Keep dancing, Lizzie Chu is the wonderfully uplifting, charming and tender story of 12-year-old Lizzie Chu, who as the only relative (and now, increasingly it seems, the carer) of her Grandad Wai Gong, who she has lived with all her life. After the loss of her Grandma Kam, Lizzie is struggling with the everyday life of a 12-year-old, her own grief and also now the burden of growing up too fast as it is obvious Wai Gong isn't coping well with the loss of his beloved wife.

I have immense regard for the author, Maisie Chan, who creates a finely balanced line between the sadness and joy all the way through the book . In the first chapter, we learn quickly that overwhelmed Lizzie finds Saturdays a "chore" and is weighed down by the responsibilities of cooking, cleaning and financially managing for her and her grandad. Yet the story takes the reader on a journey of positive emotions: love, hope, resilience and friendship.

The Chu's home life and happiness is suffering but then Grandma Kam leaves a special present behind for Lizzie and this and Wai Gong's beautiful memories of his and Grandma Kam's life together lead the thoughtful, worried Lizzie to plan the recreation of a Blackpool Ballroom dancing trip to bring her grandad some comfort and enable him to move forward with the future with Lizzie . When your elderly grandad will only be guided by the goddess Guan Yin, and you have no money and no transport, however, planning a road trip from Glasgow to Blackpool isn't going to be easy! Thank goodness for best friends Chi and Tyler who, with Lizzie, form a creative, determined enterprising trio who will do anything to fulfill Grandma Kam’s wish. Including inventive costume design, some Oscar-worthy acting and more than a couple of leather clad biker 'angels' along the way.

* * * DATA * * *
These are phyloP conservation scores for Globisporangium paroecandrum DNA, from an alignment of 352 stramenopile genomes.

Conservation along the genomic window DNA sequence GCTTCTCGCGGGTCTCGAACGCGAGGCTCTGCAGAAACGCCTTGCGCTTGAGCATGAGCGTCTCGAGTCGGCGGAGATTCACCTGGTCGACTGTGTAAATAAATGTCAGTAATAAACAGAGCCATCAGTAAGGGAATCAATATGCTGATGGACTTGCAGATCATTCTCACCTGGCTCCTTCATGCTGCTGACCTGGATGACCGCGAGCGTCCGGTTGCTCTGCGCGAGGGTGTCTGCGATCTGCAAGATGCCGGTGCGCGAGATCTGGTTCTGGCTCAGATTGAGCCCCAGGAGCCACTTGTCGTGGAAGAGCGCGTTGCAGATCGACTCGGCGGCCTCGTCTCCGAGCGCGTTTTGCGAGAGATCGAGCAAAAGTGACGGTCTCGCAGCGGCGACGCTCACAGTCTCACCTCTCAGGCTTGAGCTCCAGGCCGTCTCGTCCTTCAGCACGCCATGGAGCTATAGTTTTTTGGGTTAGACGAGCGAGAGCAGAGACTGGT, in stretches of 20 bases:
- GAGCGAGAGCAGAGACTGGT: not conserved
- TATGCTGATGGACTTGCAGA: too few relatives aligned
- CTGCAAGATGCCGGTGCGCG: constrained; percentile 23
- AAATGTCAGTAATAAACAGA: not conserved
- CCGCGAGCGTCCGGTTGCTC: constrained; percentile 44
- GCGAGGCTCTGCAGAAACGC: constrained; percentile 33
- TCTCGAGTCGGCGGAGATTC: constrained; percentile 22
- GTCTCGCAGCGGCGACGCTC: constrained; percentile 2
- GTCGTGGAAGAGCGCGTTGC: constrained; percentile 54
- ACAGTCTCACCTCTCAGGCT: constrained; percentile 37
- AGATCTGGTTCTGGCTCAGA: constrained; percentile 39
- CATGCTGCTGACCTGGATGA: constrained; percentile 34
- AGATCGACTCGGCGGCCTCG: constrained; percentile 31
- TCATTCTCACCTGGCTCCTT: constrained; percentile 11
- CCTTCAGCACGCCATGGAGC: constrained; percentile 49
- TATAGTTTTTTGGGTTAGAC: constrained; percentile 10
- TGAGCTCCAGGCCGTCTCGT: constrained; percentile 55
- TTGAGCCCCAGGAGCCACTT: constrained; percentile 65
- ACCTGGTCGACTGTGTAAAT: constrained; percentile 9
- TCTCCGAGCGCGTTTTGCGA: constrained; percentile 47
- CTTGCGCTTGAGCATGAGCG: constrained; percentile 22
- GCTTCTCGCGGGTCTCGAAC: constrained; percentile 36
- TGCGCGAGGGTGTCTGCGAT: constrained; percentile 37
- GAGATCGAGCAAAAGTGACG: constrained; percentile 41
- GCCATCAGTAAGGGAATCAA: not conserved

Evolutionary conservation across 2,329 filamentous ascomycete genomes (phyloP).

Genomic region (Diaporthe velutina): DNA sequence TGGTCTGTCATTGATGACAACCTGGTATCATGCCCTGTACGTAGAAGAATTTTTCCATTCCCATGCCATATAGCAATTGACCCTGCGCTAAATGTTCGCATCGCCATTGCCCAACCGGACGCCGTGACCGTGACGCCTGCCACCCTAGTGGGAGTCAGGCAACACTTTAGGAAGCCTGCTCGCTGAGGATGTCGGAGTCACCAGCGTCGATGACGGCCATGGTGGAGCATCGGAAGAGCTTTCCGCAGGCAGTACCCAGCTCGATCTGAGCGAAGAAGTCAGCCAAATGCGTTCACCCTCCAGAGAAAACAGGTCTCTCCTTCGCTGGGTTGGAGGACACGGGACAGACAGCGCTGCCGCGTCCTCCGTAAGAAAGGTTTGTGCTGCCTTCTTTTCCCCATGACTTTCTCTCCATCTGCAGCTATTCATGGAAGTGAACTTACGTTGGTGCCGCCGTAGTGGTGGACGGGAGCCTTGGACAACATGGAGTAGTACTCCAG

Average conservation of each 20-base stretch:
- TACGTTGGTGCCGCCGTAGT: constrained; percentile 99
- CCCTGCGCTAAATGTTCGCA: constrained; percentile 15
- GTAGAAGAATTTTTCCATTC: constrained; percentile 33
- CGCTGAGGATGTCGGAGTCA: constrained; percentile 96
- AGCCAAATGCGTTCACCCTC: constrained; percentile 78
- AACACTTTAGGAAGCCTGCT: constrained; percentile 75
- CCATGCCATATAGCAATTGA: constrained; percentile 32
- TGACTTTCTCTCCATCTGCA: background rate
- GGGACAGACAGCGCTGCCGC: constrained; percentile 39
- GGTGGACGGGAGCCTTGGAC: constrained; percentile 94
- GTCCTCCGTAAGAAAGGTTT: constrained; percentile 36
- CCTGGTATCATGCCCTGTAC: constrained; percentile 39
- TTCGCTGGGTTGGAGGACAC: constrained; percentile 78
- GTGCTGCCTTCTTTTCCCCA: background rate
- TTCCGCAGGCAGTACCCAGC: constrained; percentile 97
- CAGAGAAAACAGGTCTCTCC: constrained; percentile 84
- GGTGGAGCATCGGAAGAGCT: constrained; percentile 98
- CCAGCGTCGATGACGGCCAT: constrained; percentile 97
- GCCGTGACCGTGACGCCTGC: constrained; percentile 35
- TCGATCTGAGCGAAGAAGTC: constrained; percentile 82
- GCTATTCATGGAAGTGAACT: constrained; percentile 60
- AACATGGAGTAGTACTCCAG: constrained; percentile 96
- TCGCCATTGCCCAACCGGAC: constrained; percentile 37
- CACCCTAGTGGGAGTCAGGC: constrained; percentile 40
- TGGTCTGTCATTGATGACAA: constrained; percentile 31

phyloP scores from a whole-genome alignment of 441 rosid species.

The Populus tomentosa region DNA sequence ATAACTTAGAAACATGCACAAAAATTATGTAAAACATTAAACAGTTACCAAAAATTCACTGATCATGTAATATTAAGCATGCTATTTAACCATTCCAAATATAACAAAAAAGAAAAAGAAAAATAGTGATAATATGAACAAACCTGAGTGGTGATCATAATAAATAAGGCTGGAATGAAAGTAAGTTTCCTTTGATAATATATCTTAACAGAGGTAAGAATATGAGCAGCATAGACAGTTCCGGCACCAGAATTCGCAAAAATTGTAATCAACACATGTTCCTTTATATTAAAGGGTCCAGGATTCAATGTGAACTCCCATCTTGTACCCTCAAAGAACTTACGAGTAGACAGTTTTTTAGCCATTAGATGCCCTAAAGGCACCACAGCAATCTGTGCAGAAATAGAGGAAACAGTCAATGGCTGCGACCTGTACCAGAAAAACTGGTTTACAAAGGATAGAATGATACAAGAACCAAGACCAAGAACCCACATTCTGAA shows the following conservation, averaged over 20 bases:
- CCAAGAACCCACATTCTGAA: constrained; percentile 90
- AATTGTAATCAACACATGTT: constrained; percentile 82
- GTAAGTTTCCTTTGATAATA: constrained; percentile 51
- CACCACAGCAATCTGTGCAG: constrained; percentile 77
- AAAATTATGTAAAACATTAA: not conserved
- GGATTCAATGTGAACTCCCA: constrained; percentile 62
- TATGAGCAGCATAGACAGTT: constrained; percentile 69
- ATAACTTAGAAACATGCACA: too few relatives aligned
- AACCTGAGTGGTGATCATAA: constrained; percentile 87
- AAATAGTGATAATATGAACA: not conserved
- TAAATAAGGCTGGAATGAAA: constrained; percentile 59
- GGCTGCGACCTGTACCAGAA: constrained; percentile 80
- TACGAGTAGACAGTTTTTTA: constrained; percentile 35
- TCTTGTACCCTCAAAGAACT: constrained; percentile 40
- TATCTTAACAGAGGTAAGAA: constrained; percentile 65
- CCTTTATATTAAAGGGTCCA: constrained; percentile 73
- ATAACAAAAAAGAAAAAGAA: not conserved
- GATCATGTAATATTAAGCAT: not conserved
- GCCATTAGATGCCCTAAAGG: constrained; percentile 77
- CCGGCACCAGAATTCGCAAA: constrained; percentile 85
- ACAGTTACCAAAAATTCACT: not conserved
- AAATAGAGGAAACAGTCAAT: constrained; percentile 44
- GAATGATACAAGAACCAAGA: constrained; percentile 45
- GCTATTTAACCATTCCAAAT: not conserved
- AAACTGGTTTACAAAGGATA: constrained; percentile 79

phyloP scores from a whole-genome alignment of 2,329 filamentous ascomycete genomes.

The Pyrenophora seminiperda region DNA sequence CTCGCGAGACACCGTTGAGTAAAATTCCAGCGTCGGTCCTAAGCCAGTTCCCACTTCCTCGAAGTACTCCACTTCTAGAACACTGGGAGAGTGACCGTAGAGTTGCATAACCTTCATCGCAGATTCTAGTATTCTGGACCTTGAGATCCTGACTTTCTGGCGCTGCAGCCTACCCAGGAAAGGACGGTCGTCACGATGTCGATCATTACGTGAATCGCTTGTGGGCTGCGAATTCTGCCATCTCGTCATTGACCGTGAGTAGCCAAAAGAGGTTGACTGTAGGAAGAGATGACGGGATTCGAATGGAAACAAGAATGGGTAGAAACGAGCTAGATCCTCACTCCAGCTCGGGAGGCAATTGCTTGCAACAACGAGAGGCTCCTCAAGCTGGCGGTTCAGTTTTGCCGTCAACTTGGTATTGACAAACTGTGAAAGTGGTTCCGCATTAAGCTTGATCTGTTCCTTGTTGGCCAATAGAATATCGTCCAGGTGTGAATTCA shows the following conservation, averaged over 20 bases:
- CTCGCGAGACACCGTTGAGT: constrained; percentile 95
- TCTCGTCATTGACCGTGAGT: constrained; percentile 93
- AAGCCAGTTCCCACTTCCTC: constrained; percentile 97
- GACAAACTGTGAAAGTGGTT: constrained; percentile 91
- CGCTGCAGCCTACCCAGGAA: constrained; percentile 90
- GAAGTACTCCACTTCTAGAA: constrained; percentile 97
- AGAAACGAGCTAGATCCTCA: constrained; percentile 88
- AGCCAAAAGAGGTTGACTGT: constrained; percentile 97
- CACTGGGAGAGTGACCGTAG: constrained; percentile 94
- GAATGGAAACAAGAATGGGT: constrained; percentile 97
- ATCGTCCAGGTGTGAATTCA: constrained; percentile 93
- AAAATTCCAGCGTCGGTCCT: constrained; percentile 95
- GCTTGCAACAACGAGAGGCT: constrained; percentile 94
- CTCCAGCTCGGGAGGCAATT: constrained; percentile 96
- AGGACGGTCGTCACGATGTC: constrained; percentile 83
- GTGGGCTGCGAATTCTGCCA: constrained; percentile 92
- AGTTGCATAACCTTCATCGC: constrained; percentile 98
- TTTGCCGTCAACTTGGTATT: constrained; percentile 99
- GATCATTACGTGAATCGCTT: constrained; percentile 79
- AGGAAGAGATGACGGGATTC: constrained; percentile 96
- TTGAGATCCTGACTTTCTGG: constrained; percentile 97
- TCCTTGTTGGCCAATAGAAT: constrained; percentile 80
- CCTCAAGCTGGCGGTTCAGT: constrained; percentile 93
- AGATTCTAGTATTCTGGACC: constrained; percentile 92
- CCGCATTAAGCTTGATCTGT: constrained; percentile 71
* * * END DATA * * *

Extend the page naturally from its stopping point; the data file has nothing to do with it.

I absolutely fell in love with each and every character in the story. There is a fabulous cast of intergenerational, diverse and representative characters who create such a vibrancy of colour, culture and personality to the setting of the story. Dramatic Chi's vegan Vietnamese family are a delight, the Chinese stories that have informed Lizzie's childhood are wonderful, and sewing master Tyler's pride in his two dads is charming to see. The author dips in and out of references to all of their backgrounds so effortlessly and affectionately and really weaves the characters together like a little community of their own.

Keep Dancing, Lizzie Chu is also a fabulously fun adventure! The bitter sweet emotions and moments make the humour all the more warm hearted and moving. The author clearly has a huge sense of fun in scenes where it look as if a group of Hell's Angels may be closing in on the group, stranded on the motorway in yet another disastrous moment on the journey to Blackpool. A case of mistaken identity at the ballroom itself is also a real comedy moment to love!

This whole book feels like a celebration to me - Lizzie and Wai Gong are experiencing such change and loss and yet their strength of character, the power of shared memory and the enduring bonds of family/friendship are so positively explored that the story is both comforting and inspirational and we know Lizzie will be able to "Keep Dancing" as her Grandma always told her to.

240 pages / Reviewed by Jennifer Caddick, teacher

Suggested Reading Age 7+